No, not Spaghetti-o's. Although that IS a related story. In 1886, French immigrant Alphonse Biardot founded the Franco-American Food Company, aiming to introduce the foods of his homeland to an American audience in a convenient and cost-effective package: cans. His gambit paid off in a big way. In fact, Franco-American's canned soups and pastas were so successful that food giant Campbell's Foods bought out Biardot in 1915. The soups were soon re-labeled 'Campbell's', but they kept the Franco-American label on the pastas until the 1990's. Who could ever forget 'Uh-oh! Spaghetti-o's'?
Notes From All Over
The fortress of Chinon, in France's Loire River valley, is definitely on my bucket list. A beautifully restored medieval castle, Chinon figured heavily in the tales of Joan of Arc and the Hundred Years' War. But my biggest reason for wanting to visit Chinon concerns Eleanor of Aquitaine, the 11th century Queen, first of France and then of England, and mother to not only Richard the Lion Heart, but also the infamously corrupt King John.
I spent most of Friday knee-deep in Italian wine geek heaven, at the annual Tre Bicchieri tasting in New York. Tre Bicchieri highlights the best of the best of Italian wines, those very few which have won the coveted Gambero Rosso 'three glass' award. Actually, 'tasting' may not be the best description for this event. Once it gets rolling, Tre Bicchieri strongly resembles a rugby scrum....where everyone just happens to be carrying wine glasses.
There is little I love more on a cold winter's night than an interesting book. Add a warm blanket, an excellent glass of wine, and both dogs nearby....nirvana!
I come by this love of books honestly, as my two oldest sisters read to me and then taught me to read well before I went to school. We were and are a bookish family, and powered through the books available at our tiny school. When we moved, briefly, to a small city in southern Minnesota, the public library was a revelation to all of us. "So I can take any book I want home, and when I bring it back, I get more?"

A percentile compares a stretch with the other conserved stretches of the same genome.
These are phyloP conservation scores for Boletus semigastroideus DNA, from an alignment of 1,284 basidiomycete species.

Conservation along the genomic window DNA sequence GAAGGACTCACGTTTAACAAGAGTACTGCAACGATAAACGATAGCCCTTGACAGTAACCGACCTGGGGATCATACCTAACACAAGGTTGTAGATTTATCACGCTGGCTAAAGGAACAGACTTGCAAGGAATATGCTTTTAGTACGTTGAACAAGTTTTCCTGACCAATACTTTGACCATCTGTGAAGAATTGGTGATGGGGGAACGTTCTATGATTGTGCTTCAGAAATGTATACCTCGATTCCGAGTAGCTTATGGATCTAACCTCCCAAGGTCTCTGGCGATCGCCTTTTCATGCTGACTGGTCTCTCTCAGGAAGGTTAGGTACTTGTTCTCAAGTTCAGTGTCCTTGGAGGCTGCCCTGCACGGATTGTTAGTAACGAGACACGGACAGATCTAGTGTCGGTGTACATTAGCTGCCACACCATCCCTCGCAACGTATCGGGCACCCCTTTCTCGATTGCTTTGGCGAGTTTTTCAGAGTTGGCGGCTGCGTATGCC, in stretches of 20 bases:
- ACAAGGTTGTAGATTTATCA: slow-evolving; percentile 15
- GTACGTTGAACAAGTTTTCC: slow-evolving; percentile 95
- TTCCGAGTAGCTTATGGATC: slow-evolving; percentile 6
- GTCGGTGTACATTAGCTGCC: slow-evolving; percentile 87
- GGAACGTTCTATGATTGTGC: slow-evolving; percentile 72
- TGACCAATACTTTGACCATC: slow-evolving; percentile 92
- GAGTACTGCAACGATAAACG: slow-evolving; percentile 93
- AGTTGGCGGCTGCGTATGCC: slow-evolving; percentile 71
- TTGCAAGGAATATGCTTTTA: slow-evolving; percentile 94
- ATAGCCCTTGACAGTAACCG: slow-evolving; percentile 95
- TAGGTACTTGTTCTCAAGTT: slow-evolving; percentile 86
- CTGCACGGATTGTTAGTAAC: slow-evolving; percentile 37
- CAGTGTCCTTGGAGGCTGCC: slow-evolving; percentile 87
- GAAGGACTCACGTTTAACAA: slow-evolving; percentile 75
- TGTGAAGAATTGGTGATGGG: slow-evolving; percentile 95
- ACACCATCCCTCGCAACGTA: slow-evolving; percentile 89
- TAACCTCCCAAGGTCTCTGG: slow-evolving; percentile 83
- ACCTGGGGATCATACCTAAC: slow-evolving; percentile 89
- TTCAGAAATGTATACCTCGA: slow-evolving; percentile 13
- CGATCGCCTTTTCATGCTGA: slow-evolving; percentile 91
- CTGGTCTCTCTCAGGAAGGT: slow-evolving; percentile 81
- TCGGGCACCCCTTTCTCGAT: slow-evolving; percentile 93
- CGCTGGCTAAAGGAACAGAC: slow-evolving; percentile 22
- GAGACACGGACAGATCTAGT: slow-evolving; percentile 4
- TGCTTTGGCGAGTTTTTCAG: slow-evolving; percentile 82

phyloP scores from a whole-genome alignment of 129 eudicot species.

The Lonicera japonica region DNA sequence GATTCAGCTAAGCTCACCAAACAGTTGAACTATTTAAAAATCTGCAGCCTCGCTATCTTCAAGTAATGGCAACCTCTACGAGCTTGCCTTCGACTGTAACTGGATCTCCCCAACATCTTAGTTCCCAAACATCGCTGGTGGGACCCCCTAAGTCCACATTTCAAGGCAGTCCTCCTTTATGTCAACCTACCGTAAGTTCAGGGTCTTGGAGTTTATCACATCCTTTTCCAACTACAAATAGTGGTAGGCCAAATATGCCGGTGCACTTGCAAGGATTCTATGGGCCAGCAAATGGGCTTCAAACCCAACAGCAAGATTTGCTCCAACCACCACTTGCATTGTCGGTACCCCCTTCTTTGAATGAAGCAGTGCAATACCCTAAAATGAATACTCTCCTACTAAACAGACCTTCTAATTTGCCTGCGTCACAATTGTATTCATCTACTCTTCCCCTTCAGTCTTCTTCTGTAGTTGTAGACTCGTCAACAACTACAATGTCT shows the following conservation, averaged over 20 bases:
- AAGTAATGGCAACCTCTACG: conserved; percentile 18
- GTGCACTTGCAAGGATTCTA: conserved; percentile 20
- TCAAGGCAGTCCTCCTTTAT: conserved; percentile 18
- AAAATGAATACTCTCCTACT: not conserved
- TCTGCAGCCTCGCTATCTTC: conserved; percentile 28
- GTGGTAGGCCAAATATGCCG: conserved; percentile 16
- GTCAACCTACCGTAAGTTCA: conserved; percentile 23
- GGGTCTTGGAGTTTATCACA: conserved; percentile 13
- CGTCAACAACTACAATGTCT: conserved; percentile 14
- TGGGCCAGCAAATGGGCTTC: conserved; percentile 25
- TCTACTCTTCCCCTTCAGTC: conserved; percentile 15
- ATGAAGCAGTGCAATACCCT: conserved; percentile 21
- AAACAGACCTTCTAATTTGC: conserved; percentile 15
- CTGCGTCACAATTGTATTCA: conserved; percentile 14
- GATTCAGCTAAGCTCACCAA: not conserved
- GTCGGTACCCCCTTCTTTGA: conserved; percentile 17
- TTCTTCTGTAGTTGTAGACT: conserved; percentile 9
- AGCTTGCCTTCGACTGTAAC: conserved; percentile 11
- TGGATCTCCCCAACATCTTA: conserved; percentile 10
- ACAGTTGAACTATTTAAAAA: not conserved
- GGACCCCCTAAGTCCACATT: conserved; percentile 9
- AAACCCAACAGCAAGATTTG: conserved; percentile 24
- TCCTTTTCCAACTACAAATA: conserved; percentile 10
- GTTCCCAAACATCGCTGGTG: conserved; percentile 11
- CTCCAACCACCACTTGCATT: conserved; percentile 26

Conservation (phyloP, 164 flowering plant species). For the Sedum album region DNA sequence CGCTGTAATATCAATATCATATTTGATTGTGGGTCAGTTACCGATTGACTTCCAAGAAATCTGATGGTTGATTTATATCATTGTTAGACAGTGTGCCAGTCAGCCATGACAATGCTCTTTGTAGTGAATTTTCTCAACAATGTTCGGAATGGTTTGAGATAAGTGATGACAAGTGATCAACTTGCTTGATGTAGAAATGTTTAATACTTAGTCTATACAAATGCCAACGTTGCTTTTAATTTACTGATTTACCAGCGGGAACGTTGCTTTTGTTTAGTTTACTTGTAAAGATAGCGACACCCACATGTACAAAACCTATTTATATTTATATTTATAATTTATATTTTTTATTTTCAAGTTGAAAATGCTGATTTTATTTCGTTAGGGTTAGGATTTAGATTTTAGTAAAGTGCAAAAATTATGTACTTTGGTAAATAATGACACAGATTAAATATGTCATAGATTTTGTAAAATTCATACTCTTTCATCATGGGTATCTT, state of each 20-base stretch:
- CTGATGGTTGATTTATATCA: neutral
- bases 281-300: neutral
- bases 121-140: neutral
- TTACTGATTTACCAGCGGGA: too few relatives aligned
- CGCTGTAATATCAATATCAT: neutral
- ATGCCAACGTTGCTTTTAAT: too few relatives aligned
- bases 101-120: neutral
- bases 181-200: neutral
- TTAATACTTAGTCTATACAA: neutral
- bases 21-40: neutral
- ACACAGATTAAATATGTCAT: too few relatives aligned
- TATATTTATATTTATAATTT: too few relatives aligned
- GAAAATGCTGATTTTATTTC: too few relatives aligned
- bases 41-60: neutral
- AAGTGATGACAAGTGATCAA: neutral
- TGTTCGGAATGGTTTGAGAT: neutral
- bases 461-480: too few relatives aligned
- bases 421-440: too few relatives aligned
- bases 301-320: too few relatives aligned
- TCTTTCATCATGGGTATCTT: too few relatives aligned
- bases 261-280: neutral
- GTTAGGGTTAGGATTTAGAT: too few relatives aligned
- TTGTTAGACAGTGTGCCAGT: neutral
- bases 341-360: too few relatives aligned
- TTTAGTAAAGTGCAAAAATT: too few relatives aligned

I grew up outside of a very small (population ~400) town on the border of North and South Dakota, working both on my family's farm and in the small cafe we operated in town. And though farm animals can be both unpredictable and cantankerous, they had nothing on some of the cafe customers.
February 14th. Do all those hearts and flowers remind you of conscription into the Roman army? Or maybe a violent beating and beheading? Valentine, an early Christian priest, ran afoul of Roman Emperor Claudius II for secretly performing the marriage rite. Claudius had banned weddings, believing that married men did not make willing soldiers. As punishment, Valentine was publicly beaten and beheaded, his head displayed on a pike as warning to others inclined to disobey the emperor.
As I write this, the federal government is once again fully open for business. For the moment, everyone's back at work, from cleaning up the garbage at national parks, to carrying out USDA food inspections, to researching (well, maybe) climate change, and thousands of other jobs that were given short shrift during the month+ shutdown. For the moment. Because twelve days from now, we face the prospect of another one.
" DON'T LEAVE THE PATH!"
-Gandalf, in J.R.R.Tolkien's The Hobbit
If you're a Tolkien fan, I don't need to tell you that Gandalf was cautioning Bilbo and the dwarves not to stray from Mirkwood Forest's central path. If you're NOT a Tolkien fan (query: why on earth not?), then just put it this way: a variety of rather nasty things were lying in wait for those who ventured into the trees. Of course Bilbo and the dwarves didn't listen to Gandalf, and their shortcut made a good bit of trouble for them but a delicious story for us.
Sign at my gym this Friday:
This is the week most people give up on their
New Year's resolutions. Will you be one of them?
Well, I certainly don't want to be the slacker who gave up less than four weeks into the New Year, so NO.... and I have plenty of company. Almost everyone I know has started a new fitness regimen, given up major food groups, or committed to some kind of 'challenge'. It's a January kind of thing. New year, new you.
I once worked with a winery owner famous for his 'challenging' personality. He was never, ever happy with his depletions. If you had sold lots of wine A, why hadn't you also sold more of wine B? If you'd knocked it out of the park with A and B, well then what about wine C, hmm? Worse, he complained about absolutely everything, and had no filter around customers. He managed to turn customers into non-customers at an incredible rate. When he visited the US, we'd argue about whose turn it was to deal with him. Rock-paper-scissors not mine!